Essence Of Maha Bhagavatha Purana

Bhagvat Purana

Avadhuta secured inspiration from Nature

In this context, the Lord quoted a Brahmana ‘Avadhuta’ who visited King Yadu and told him that in a state of complete aloofness from the Society, one could learn great lessons from Nature (The Five Elements of Earth, Sky, Fire, Wind and Water), from Sun and Moon, as also from his personal experiences of a pigeon, python, Sea, moth, honeybee, honey thief, fish, elephant, deer, a prostitute Pingala, kurara bird, child, girl, arrow maker, serpent, spider and wasp. The Avadhuta said that Spiritual Science was learnt in totality from these twenty four teachers as to how one could and should learn the art of detachment and align the self with ‘Paramatma’.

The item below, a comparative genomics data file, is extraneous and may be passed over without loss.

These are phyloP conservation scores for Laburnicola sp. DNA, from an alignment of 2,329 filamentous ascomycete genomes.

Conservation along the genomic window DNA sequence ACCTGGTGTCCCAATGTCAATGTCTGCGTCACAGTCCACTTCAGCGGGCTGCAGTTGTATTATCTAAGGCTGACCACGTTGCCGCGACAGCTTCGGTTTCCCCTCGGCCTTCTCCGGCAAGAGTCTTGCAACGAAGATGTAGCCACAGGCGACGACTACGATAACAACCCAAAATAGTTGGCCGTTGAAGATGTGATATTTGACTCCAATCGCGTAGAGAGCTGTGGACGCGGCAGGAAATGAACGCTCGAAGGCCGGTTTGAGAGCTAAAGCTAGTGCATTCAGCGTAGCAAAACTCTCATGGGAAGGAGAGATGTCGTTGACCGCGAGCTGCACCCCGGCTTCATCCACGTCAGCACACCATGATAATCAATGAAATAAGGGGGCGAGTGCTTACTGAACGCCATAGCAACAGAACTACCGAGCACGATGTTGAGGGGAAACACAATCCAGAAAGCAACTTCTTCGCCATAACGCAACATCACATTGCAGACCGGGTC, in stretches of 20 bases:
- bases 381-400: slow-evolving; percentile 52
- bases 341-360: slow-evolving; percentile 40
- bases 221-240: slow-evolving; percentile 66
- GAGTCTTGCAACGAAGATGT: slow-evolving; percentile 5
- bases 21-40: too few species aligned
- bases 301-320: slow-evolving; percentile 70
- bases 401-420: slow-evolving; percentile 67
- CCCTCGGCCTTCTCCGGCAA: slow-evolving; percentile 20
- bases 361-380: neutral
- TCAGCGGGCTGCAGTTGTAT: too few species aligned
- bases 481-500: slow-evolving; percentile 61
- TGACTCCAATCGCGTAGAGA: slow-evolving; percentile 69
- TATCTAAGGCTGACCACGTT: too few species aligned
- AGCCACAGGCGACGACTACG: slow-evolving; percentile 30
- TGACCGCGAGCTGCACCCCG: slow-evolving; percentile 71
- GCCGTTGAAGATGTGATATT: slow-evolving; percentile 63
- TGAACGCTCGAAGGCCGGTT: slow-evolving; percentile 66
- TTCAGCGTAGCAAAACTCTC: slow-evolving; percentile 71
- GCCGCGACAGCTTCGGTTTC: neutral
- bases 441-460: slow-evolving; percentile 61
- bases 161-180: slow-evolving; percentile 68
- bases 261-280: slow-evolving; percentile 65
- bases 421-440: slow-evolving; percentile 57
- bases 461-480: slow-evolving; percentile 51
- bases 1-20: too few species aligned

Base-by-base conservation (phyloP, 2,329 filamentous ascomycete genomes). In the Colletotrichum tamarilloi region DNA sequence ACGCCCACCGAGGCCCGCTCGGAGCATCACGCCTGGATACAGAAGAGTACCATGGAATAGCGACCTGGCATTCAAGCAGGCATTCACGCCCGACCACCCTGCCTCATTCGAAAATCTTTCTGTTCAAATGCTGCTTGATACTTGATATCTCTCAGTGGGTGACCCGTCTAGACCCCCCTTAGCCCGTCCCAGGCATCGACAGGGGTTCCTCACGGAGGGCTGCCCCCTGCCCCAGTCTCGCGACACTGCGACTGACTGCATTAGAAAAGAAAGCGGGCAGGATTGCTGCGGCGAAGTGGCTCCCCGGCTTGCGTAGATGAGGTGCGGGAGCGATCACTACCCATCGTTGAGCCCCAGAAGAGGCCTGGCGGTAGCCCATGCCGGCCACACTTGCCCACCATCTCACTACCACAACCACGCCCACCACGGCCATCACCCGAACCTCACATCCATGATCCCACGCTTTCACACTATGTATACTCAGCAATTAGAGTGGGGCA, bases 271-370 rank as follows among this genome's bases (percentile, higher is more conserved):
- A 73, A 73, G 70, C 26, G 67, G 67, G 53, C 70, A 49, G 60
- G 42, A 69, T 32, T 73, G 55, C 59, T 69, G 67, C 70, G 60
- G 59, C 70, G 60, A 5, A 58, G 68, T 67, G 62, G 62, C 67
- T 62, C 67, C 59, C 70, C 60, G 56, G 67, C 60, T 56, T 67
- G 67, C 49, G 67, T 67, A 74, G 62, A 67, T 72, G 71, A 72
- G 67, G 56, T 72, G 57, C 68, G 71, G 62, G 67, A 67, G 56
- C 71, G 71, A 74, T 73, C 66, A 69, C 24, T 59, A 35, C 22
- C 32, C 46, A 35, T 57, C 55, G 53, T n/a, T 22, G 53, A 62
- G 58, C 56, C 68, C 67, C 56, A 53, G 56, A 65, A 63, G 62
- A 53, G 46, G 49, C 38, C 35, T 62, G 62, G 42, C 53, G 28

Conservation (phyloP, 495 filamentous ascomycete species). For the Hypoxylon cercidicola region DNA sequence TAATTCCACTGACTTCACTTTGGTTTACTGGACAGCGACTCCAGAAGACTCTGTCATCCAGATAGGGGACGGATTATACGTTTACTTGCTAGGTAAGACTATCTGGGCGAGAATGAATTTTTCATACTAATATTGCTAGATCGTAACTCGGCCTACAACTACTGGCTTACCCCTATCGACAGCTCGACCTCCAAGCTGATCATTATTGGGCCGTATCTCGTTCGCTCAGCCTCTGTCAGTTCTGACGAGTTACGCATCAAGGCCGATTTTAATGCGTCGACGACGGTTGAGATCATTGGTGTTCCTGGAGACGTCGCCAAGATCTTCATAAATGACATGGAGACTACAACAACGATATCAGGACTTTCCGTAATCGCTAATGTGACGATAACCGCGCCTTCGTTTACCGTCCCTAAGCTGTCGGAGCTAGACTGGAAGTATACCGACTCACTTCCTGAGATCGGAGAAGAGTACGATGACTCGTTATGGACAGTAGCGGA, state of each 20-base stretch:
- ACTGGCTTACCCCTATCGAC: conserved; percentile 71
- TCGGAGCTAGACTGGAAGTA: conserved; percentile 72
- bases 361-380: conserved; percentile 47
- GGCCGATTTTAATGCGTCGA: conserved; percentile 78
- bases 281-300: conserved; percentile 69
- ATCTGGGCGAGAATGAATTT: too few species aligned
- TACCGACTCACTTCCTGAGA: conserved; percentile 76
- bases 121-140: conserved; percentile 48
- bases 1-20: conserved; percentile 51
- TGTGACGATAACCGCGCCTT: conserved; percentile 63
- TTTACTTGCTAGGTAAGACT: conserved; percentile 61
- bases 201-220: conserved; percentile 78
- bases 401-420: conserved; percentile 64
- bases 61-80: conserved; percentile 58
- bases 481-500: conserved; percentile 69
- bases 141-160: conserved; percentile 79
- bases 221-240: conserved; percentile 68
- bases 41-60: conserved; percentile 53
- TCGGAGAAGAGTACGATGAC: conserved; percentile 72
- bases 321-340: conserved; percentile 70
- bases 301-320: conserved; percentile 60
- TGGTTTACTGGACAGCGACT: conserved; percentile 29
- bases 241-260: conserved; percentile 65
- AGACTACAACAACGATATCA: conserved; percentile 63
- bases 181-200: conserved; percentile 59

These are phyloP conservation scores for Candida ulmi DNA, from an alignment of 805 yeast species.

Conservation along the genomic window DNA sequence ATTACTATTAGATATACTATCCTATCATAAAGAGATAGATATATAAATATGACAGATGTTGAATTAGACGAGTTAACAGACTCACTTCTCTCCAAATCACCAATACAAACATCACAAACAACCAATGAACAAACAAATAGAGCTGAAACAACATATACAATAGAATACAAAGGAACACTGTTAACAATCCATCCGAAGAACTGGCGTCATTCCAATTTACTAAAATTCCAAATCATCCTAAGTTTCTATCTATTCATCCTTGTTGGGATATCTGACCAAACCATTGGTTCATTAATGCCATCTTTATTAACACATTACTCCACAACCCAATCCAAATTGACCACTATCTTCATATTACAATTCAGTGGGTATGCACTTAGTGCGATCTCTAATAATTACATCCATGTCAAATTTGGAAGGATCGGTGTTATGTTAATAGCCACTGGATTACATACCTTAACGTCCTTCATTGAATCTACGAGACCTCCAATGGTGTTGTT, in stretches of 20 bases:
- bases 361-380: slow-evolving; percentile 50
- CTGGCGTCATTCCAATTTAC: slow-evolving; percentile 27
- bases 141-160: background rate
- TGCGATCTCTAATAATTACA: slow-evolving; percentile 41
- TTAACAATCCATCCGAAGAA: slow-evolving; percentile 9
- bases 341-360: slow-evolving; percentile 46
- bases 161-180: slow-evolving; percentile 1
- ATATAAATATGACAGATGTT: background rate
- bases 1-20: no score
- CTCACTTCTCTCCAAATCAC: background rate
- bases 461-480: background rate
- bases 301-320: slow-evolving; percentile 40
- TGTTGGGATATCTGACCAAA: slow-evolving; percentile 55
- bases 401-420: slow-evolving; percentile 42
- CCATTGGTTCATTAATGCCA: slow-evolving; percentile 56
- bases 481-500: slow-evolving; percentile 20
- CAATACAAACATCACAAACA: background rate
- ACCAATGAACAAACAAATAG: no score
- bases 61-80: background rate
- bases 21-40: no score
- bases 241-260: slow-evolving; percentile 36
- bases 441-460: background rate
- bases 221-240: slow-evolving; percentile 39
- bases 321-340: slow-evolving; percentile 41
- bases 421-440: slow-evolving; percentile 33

From Earth, he learnt the lesson of patience, service to and welfare of others. From Air, he learnt, maintenance of human body by its vital energy, without carrying the aromas or the foul smell of surroundings and also without  disturbing devotion to Almighty. Like the sky which is anywhere without being entangled with material attractions, the Avadhuta learnt keeping universal attractions away even in the thick of happenings. The Sky again is immune from the clouds, storms, mighty rains and floods and thus the Avadhuta learnt the knack of being calm without deviating from the target of the Supreme Energy. From Water, he learnt the washing of physical impurities and thereby ensuring cleanliness within. Fire taught the Avadhuta a whole lot of lessons ranging from cooking wholesome and simple food, illumination, worship by Homams, and burning of ‘Shatvargas’ – the six enemies of anger, desire, selfishness, attachment, meanness and jealousy. Moon taught the waxing and waning phases till eternity, cures diseases of body and brain and provides solace and peace to troubled humans, ideal for Spiritual  devotion.. Moon and Sun, being the Superior Evidences of every-being irrespective of Time, taught the Brahmana an inexplicable presence of Almighty. From Sun, the Avadhuta learnt the tendency to give rains to and absorb water from Earth and thus give away material senses and absorb spiritual energies at appropriate timings. A pigeon leading  peaceful family life developed excessive affection to wife and kids and as a hunter trapped the babies in a net while the parents searched food, the mother returned and got trapped too. Not able to overcome the pangs of attachment, the father pigeon volunteered into the net. Intense family attachments and extreme sex ruined the pigeon. An example of  python waiting patienly for food for days together be emulated instead of being a glutton;  Like the exterior of   Sea,  the outward appearance might look normal but  be deep and fathomless without self importance. Unlike the rivers rushing into the Ocean in rainy season or presenting a dried up look in Summer, Oceans are always of same level and thus the lesson would be to practise equanimity and composure. The Avadhuta learnt from a moth, not to rush into flames of material attractions as a lusty person loses mental balance if a glamorous woman found his way. A honeybee taught a lesson to the Brahmana to collect essence of  Scriptures  flying from flower to flower, but not to store honey in a beehive to be taken away by a bee-hive keeper . Lessons were received by a deer attracted to the sweet music of horn by curiosity and getting caught by a hunter; a fish attracted to a  bait of a net of the fisher man; an elephant desirous of mating a she- elephant and getting killed by more powerful elephants in competition ; a prostitute named Pingala changing bed mates for money and finally realising the folly as more honourable means of earning were available without spoiling her physical health and possibly achieving far greater enjoyment by devotion to Almighty; a weak hawk with a  meat piece but getting rid of it as attacked by stronger hawks giving momentary happiness by the riddance of the meat piece ; a happy Child  without anxitey and freedom comparable to that of an Avadhuta; a young girl husking rice, by removing bracelets with conch-shell bells on her hands to save noise and embarrassment in the presence of visitors thus using her common sense; an arrow maker making arrows with tremendous concentration to attain perfection of his job, even as the King of the land was passing by and watching beside him; a snake entering an anthill built by others by cleverness; a spider weaving out threads from its own mouth, expanding them, playing with them for a while, catching flies or other preys and finally destroying the threads indicating its playfulness and patience reflecting Almighty’s own example of creation, expansion and destruction-a typical cycle of births and deaths; and finally by an example of a wasp  which entered into a larva’s (insect’s) hive and the insect which was hiding in the hive for long time in meditation took the form and features of the wasp itself, signifying that a human being too could transform into the features of Almighty. These were the lessons that the Avadhuta absorbed from Nature; some by way of resisting temptations from material forces, some by absorbing the means of overcoming material attractions and others by attaining unity or oneness with the Supreme Energy!  Detachment and devotion are the two watchwords of existence as stated by the Avadhuta who was Lord Dattatreya Himself! This was disclosed to the King of Yadu at the end by Dattatreya, told Krishna to Uddhava.

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